Sexism and the First Laptop

In The Atlantic, Alexis Madrigal discussed the sexist beliefs that impeded the uptake of the first laptop. The sociological reason was that the keyboard was associated with secretaries (then seen as “women’s work”). Business men were not too keen to be associated with the activity of typing. The psychological reason was also gendered: business men were not as competent in this type of work, which made them feel ashamed and reticent to use this new technology. Reflecting on Madrigal’s article, Global Sociology Blog writes:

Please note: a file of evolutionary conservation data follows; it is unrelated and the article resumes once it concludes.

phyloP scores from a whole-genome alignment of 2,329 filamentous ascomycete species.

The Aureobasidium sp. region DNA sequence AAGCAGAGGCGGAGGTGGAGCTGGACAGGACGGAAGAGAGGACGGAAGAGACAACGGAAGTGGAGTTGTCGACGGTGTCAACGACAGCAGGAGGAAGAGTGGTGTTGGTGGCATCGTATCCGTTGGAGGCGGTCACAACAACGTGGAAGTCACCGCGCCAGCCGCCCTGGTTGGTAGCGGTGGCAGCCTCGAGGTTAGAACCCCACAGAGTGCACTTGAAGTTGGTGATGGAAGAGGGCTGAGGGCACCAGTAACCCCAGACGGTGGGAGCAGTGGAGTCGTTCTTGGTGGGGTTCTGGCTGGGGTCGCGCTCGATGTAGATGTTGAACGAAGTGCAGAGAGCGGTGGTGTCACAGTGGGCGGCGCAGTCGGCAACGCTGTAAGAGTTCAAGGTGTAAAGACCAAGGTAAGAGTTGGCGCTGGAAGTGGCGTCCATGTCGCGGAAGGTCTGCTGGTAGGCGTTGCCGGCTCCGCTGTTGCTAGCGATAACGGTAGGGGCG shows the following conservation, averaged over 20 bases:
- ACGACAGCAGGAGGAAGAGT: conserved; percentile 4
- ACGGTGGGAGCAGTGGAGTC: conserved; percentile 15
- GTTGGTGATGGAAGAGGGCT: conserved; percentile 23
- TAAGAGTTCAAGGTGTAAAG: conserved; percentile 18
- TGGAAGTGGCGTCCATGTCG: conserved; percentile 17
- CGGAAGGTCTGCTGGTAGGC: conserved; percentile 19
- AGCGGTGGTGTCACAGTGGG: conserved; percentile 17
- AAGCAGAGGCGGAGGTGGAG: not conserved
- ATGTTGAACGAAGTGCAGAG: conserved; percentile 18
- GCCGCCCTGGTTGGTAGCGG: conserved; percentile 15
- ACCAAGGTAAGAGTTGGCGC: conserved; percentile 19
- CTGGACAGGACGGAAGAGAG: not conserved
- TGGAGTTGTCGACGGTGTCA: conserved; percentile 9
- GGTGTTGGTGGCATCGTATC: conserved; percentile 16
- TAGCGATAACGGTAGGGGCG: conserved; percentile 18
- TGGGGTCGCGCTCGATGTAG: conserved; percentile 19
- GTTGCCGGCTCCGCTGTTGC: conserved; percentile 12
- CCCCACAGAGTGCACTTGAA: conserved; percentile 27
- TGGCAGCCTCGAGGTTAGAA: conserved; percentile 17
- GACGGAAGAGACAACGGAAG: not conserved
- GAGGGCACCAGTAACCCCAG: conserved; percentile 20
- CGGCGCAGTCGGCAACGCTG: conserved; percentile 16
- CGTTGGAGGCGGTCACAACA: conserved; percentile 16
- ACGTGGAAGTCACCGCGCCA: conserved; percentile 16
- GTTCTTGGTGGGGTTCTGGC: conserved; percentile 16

“This is an interesting story as our students often treat their current technological tools as a given. They tend to not consider that what gets (1) funded, (2) researched, and (3) developed and manufactured is the product of social processes embedded in cultural values and social structures of privileges. These things put together create the context in which, at every stage, certain ideas are acceptable and possible and others are not.” 

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